From left: Amanda Pike, Sharon Tiller, David Ritsher, Mia Zuckerkandel and Nathan Halverson were part of The Center for Investigative Reporting team that produced the story on the Chinese takeover of America’s biggest pork producer.Credit: Reveal staff

The Center for Investigative Reporting won a News and Documentary Emmy Award Monday night in New York City for an exposé of the Chinese takeover of America’s biggest pork producer. The award, for Outstanding Business and Economic Reporting in a Regularly Scheduled Newscast, is shared with our partners on the piece, PBS NewsHour.

“Who’s behind the Chinese takeover of world’s biggest pork producer?” examined the $7.1 billion acquisition of Smithfield Foods, the iconic ham brand, by Shuanghui International. China now owns 1 in 4 pigs raised in the U.S.

The deal came two years after China’s communist government issued an edict directing its food industry to scour the globe in search of agricultural resources, prompting concerns about the government’s role in the takeover. The CIR report, which aired Sept. 12, 2014, on PBS NewsHour, shined new light on the growing concern that China’s expansion into the American food market, if unchecked, could ultimately undermine the food security of the United States.

The Center for Investigative Reporting also played a role in “Diving into the Philippines’ dangerous underwater mines,” which was awarded an Emmy for Outstanding Investigative Journalism in a Regularly Scheduled Newscast. The PBS NewsHour piece was reported by a team that included then-CIR journalist Richard C. Paddock.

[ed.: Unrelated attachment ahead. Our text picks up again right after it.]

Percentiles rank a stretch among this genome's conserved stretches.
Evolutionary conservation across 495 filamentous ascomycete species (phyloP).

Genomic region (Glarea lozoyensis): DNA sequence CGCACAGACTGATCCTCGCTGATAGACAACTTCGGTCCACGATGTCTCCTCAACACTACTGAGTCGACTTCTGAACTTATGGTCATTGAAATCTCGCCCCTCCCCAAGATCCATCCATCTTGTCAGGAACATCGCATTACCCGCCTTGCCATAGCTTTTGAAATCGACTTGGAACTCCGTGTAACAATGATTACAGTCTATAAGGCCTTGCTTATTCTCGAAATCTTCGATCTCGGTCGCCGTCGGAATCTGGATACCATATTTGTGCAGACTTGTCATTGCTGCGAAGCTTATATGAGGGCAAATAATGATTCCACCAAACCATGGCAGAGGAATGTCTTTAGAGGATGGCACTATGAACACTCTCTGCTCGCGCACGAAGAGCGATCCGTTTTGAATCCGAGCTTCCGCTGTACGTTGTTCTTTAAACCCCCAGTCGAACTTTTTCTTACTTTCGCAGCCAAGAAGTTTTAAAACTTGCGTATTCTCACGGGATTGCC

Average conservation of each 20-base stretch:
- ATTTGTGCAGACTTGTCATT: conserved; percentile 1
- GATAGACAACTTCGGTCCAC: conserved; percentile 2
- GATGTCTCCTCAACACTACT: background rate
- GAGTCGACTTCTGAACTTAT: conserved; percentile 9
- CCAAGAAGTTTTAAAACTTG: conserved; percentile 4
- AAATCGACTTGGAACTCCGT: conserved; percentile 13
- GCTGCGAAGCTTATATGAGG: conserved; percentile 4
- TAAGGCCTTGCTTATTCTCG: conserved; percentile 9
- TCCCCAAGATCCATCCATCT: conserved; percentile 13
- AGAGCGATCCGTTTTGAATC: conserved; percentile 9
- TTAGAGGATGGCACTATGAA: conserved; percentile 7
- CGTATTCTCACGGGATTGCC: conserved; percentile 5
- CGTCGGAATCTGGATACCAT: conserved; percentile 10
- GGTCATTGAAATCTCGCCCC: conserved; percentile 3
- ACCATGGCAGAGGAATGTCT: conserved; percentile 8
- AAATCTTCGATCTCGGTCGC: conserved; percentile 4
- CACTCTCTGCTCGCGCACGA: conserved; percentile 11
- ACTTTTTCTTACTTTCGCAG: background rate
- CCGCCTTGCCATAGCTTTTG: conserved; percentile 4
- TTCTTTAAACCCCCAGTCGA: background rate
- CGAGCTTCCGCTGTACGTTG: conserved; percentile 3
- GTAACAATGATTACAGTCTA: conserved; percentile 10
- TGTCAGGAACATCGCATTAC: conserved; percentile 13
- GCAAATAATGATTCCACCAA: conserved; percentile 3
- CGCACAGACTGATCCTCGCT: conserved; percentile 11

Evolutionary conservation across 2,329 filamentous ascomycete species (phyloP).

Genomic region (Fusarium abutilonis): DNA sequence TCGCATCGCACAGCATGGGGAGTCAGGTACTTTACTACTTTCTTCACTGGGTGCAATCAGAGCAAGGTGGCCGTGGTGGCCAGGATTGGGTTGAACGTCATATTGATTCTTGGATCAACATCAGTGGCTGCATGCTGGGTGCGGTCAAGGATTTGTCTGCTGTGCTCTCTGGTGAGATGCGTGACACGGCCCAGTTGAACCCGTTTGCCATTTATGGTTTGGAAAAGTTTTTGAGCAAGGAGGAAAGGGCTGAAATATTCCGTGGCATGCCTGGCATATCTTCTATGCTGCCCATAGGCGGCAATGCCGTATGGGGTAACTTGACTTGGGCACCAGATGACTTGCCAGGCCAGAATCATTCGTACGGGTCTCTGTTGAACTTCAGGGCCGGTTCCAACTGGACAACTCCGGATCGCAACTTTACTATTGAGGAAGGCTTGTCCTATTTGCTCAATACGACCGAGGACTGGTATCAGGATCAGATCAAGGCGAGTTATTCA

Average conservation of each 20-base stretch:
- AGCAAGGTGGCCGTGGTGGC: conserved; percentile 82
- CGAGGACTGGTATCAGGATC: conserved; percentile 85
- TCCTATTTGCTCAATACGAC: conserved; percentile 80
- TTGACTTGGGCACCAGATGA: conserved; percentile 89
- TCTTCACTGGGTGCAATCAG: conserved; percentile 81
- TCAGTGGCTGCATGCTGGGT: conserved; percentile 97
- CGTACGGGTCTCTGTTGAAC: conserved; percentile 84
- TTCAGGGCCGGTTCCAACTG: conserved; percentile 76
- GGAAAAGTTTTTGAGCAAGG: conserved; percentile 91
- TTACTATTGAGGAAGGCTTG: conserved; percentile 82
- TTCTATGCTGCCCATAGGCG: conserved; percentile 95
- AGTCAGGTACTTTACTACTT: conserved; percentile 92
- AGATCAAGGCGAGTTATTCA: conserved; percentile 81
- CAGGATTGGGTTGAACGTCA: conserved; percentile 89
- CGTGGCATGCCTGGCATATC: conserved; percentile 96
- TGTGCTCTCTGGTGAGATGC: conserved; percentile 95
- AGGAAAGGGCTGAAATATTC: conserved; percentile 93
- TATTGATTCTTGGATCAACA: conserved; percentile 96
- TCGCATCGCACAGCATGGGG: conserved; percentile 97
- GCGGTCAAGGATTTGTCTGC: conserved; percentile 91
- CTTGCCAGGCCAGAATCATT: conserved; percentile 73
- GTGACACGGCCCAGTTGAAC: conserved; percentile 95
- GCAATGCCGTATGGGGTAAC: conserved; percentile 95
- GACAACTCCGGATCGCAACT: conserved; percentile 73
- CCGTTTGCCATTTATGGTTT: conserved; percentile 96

For the China pork story, reporter Nathan Halverson spent more than four months digging into the deal in an investigation that spanned the globe – from the small, picturesque town of Smithfield, Virginia, the self-described “ham capital of the world,” to the bustling streets of Luohe, China, where pork is so central to the culture that the Chinese character for “home” is signified by a pig under a roof.

Along the way, Halverson gained unprecedented access to Shuanghui’s operations and management personnel in China and exclusive interviews with major players in the deal and with American lawmakers. He discovered Shuanghui documents in the Cayman Islands that showed the company’s controlling shareholders, found documentation from the Bank of China that highlighted the government’s involvement, and uncovered Shuanghui’s marketing materials that spelled out the company’s fidelity to government leaders.

Together, the documents proved that the U.S. Congress was misled about whether the Chinese company was controlled by the Communist Party.

In accepting the award Monday, Halverson – who began his career as a newspaper reporter – noted the story was his first stint as a producer. “Obviously, there were a lot of talented people working behind me,” he said.

The piece was reported by Halverson and produced by Halverson and Amanda Pike. Sharon Tiller was the executive producer of the story. Mia Zuckerkandel was the senior producer, Andrew Donohue was the senior content editor, Scott Anger was the director of photography and David Ritsher was the video editor.

For PBS NewsHour, the executive producer was Linda Winslow. Justin Kenny was the foreign affairs and defense editor and Murrey Jacobson was the national affairs editor.

Here’s the link to CIR’s report on our website:

For more information on the story, here’s a link to Halverson’s article about  his reporting:

Here’s a link to a podcast for CIR’s Reveal radio program and an interview with Halverson: